During my boyhood people here understood America much less than they do now. Though I should be exaggerating if I said that there was anything approaching dislike of America or Americans, there were certain intellectual people in England who were apt to parade a kind of conscious and supercilious patronage of the wilder products of American life and literature. I heard exaggerated stories about Americans, and especially about the Americans of the Far West,--heard them, that is, represented as semi-barbarians, coarse, rash, and boastful, with bad manners and no feeling for the reticences of life. Such legends exasperated me beyond words. I felt as did the author of _Ionica_ on re-reading the play of Ajax.

The world may like, for all I care, The gentler voice, the cooler head, That bows a rival to despair, And cheaply compliments the dead.

That smiles at all that's coarse and rash, Yet wins the trophies of the fight, Unscathed in honour's wreck and crash, Heartless, but always in the right.

* * * * *

There were my superior persons drawn to the life!

When the complaisant judge would not acknowledge the rights of the noble Ajax, but gave to another what was due to him, the poet touched me even more nearly:--

Thanked, and self-pleased: ay, let him wear What to that noble breast was due; And I, dear passionate Teucer, dare Go through the homeless world with you.

The poem I admit does not sound very apposite in the year 1922, but it well reflected my indignation some fifty years ago. The West might then be regarded as the Ajax of the Nations. Nowadays, not even the youngest of enthusiasts could think it necessary to show his devotion by wanting to "go through the homeless world" with the richest and the most powerful community on the face of the earth.

I am not going to make any show of false modesty by suggesting that Americans may not care to read about the intimate details of my life and opinions, or to follow "the adventure of living" of a journalist and a public writer whose life, judged superficially, has been quite uneventful. I read with pleasure the lives of American men and women when they were not people of action, and I daresay people across the Atlantic will pay me a similar compliment.

Yet--I should like to give a word or two of explanation as to the way in which I have treated my subject. At first sight I expect that my book will seem chaotic and bewildering, a mighty maze and quite without a plan. As a matter of fact, however, the work was very carefully planned. My sins of omission and of commission were deliberate and, as our forefathers would have said, matters of art.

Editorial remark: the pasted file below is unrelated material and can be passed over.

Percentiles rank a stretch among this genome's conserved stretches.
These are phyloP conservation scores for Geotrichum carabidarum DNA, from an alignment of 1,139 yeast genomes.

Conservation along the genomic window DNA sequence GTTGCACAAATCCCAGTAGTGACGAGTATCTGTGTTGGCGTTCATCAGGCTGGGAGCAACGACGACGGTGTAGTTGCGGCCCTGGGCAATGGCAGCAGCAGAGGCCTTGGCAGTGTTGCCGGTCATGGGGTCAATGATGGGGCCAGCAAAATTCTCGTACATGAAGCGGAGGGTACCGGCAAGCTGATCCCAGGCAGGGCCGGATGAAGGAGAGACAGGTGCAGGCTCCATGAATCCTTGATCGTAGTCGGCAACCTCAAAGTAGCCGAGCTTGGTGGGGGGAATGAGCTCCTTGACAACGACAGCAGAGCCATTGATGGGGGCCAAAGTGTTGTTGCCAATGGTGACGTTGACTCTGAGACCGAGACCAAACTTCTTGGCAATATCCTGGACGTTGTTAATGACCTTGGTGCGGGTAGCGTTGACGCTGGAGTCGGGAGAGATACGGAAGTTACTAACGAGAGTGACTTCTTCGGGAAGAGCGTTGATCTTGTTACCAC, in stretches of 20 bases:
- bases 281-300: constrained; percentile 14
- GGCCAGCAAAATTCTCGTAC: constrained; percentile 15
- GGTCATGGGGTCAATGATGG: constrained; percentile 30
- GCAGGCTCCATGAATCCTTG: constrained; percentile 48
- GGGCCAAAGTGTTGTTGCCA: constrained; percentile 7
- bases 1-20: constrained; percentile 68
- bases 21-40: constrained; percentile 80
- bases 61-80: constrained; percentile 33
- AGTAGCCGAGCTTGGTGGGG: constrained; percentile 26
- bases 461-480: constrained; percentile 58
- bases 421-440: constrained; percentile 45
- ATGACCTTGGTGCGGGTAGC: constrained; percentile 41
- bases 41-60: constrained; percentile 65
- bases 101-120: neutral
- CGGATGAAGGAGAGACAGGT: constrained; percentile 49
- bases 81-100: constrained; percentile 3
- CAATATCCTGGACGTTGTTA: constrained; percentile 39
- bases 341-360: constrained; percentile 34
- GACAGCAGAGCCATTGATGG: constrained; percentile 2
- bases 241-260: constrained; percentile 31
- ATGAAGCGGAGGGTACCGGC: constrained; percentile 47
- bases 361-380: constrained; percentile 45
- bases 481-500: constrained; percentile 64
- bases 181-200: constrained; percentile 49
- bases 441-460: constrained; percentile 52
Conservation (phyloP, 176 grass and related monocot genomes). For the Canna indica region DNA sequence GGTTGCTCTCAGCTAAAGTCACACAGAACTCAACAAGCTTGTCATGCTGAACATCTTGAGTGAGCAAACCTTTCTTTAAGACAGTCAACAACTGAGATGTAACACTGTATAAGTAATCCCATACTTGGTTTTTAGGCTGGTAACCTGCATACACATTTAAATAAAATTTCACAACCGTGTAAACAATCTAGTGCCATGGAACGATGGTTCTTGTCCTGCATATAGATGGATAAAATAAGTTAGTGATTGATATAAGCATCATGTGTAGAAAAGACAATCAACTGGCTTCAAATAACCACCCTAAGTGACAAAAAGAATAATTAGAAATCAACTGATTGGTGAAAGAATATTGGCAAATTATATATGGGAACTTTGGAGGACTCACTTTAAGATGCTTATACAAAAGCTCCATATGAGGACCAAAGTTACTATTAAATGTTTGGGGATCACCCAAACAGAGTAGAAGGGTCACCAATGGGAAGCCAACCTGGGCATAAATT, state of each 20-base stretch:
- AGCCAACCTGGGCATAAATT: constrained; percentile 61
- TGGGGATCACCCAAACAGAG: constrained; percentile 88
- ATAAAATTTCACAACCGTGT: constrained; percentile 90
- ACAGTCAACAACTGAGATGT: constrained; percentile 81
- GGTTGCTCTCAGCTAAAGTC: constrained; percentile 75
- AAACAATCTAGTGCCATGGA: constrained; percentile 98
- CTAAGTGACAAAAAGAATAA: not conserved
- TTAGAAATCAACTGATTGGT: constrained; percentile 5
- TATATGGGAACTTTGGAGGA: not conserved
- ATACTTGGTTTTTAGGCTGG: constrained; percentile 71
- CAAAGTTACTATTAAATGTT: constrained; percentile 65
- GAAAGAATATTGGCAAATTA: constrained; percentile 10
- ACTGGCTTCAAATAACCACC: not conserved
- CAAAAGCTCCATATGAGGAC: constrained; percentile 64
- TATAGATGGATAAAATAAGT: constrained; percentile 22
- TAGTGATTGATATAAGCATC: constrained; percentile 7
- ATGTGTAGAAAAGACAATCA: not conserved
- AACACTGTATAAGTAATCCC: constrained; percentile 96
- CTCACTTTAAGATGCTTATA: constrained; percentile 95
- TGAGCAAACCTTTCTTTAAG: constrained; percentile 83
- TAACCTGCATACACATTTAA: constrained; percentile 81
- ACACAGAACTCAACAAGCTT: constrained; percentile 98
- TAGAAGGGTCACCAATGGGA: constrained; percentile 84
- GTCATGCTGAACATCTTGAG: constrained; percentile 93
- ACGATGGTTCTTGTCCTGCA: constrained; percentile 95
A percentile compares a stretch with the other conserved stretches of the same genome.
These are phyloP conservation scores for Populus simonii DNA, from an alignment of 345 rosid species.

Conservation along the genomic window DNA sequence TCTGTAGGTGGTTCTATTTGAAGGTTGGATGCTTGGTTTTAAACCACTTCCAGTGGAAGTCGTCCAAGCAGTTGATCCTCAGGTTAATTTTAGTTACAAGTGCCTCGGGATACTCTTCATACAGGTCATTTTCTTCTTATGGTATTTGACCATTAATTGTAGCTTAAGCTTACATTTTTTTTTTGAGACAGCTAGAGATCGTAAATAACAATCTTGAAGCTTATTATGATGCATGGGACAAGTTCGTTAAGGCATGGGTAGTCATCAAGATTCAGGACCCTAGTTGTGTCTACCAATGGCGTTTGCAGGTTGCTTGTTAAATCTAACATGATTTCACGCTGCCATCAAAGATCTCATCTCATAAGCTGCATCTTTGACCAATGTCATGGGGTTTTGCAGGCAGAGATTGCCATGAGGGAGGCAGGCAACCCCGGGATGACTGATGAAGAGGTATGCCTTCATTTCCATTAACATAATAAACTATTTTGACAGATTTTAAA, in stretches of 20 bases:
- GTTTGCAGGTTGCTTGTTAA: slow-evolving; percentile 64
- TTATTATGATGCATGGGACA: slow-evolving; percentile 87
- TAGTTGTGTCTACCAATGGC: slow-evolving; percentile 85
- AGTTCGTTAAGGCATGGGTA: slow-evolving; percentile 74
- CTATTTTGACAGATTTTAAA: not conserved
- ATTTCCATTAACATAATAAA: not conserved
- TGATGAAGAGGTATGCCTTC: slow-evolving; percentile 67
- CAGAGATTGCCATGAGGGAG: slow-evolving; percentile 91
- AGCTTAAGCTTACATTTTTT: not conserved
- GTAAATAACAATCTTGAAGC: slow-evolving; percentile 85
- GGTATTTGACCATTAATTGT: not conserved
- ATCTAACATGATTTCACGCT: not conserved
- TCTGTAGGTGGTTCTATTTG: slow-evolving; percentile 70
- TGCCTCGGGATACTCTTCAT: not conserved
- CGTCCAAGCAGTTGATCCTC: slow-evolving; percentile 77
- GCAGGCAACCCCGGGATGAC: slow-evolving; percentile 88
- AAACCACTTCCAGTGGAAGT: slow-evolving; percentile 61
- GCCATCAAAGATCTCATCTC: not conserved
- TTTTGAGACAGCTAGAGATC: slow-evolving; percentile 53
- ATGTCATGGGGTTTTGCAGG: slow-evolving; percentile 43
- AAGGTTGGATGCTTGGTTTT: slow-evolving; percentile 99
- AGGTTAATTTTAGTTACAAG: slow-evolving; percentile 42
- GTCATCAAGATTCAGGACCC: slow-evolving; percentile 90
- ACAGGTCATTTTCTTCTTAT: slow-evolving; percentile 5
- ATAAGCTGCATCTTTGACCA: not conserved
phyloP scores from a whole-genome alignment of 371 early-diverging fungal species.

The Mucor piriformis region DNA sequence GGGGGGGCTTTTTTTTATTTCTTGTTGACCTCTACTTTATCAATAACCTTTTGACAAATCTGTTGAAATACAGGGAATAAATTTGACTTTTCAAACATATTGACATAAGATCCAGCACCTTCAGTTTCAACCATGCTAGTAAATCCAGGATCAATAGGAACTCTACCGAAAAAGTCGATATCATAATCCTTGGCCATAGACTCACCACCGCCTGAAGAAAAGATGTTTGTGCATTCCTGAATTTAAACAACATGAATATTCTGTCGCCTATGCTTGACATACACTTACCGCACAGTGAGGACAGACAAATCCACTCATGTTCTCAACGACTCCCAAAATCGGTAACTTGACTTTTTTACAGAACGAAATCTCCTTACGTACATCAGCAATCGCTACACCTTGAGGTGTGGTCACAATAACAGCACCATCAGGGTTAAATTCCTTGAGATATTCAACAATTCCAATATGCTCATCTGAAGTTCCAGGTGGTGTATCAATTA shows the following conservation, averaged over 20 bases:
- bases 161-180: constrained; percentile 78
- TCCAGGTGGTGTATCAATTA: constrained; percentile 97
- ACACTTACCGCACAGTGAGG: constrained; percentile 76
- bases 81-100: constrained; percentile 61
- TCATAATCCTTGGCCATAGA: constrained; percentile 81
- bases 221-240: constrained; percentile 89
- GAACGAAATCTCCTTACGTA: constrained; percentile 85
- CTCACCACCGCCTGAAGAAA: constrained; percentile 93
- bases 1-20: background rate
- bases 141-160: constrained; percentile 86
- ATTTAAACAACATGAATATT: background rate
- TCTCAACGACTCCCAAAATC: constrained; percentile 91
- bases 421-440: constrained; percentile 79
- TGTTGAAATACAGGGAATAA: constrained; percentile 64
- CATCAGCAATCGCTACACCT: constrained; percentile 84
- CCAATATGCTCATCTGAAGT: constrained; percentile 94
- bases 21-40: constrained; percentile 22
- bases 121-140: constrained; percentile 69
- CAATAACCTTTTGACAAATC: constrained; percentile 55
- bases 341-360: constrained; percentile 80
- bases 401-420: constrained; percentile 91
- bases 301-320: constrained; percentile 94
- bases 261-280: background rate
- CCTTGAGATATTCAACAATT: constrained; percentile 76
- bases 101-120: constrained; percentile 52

My first object was a negative one; that is, to avoid the kind of autobiography in which the author waddles painfully, diligently, and conscientiously along an arid path, which he has strewn, not with flowers and fruits of joy, but with the cinders of the commonplace. My readers know such autobiographies only too well. They are usually based upon copious diaries and letters. The author, as soon as he gets to maturity, spares us nothing. We look down endless vistas of dinners and luncheon parties and of stories of how he met the celebrated Mr. Jones at the house of the hardly less celebrated Mr. Smith and how they talked about Mr. Robinson, the most celebrated of all of them. If I have done nothing else worthy of gratitude, I have, at any rate, avoided such predestinated dullness.

What I have made my prime object is the description of the influences that have affected my life and, for good or evil, made me what I am. The interesting thing about a human being is not only what he is, but how he came to be what he is.

The main influence of my life has been _The Spectator_, and, therefore, as will be seen, I have made _The Spectator_ the pivot of my book, or, shall I say, the centre from which in telling my story I have worked backwards and forwards. But this is not all. Though I pay a certain homage to chronology and let my chapters mainly follow the years, I am in this matter not too strict. Throughout, I obey the instinct of the journalist and take good copy wherever I can find it. I follow the scent while it is hot and do not say to myself or to my readers that this or that would be out-of-place here, and must be deferred to such and such a chapter, or to some portion of the book giving an account of later years, devoted to miscellaneous anecdotes! In a word, I am discursive not by accident, but by design.

If I am asked why I make this apologia, I shall have no difficulty in replying. I desire to leave nothing unsaid which may bring me into intimate touch with the greatest reading public that the world has ever seen-and, to my mind, a public as worthy as it is great.


May 5, 1922

The Adventure of Living - 1/79